Reports that South Australia's Attorney-General Vickie Chapman is under investigation over a potential breach of the state's corruption commission laws are an "extraordinary set of circumstances", the state opposition says.
Detectives are believed to be probing whether Ms Chapman breached legal provisions by recently revealing details of an investigation by Independent Commissioner Against Corruption Bruce Lander.
Opposition legal affairs spokesman Kyam Maher says the "law is the law" and it's not up to individuals to decide which parts of the law they abide by.
"If the attorney-general has breached a law in an act she is responsible for, that is a very, very serious thing," Mr Maher told ABC radio.
"It's an extraordinary thing for a minister to breach a law that they're responsible for."
Under SA's ICAC Act it is an offence to reveal if a person is subject to an investigation by the commissioner without Mr Lander's approval.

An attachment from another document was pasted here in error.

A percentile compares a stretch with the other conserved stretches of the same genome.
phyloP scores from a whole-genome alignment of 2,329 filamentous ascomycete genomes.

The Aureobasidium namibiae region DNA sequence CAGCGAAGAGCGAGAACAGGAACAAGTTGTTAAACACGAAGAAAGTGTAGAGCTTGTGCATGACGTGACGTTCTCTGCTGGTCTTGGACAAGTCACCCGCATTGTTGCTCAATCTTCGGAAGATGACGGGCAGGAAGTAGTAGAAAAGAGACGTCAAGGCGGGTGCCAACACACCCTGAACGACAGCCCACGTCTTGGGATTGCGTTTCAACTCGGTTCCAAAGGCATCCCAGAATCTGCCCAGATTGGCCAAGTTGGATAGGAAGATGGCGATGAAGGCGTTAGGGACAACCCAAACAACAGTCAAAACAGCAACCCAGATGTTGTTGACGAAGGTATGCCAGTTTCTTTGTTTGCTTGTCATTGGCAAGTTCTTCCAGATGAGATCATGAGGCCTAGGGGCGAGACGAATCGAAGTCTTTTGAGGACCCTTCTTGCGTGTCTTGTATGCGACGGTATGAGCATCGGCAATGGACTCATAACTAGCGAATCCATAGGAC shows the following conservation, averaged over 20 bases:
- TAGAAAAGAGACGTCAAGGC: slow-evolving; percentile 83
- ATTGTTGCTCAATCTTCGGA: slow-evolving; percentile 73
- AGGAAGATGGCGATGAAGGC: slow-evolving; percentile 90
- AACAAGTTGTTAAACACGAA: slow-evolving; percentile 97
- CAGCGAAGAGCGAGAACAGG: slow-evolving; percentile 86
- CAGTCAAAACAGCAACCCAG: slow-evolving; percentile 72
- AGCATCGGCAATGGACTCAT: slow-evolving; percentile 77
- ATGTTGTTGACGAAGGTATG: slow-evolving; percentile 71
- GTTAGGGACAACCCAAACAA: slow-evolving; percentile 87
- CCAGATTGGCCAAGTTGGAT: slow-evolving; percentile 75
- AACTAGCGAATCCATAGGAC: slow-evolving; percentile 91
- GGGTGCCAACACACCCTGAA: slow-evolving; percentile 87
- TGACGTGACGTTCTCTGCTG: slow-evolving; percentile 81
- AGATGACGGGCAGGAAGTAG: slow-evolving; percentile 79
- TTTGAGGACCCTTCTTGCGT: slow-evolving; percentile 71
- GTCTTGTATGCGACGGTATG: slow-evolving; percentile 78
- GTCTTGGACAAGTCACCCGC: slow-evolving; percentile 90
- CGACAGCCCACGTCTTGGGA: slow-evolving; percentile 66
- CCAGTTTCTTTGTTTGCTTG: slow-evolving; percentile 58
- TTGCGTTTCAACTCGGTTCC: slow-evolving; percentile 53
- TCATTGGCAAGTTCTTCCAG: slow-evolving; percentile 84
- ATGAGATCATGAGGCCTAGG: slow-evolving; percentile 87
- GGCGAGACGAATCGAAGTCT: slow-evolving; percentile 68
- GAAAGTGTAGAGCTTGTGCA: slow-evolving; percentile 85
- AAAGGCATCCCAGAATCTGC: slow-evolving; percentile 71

Earlier this year Ms Chapman released some information about one of the commissioner's inquiries, prompting him to retrospectively give his approval for her statement to be published.
But Mr Maher said legal advice it had obtained suggested such retrospective approval was not allowed under the ICAC Act.
The attorney-general has so far declined to comment on the latest developments but said previously Crown law advice was that she had not breached the act.
Australian Associated Press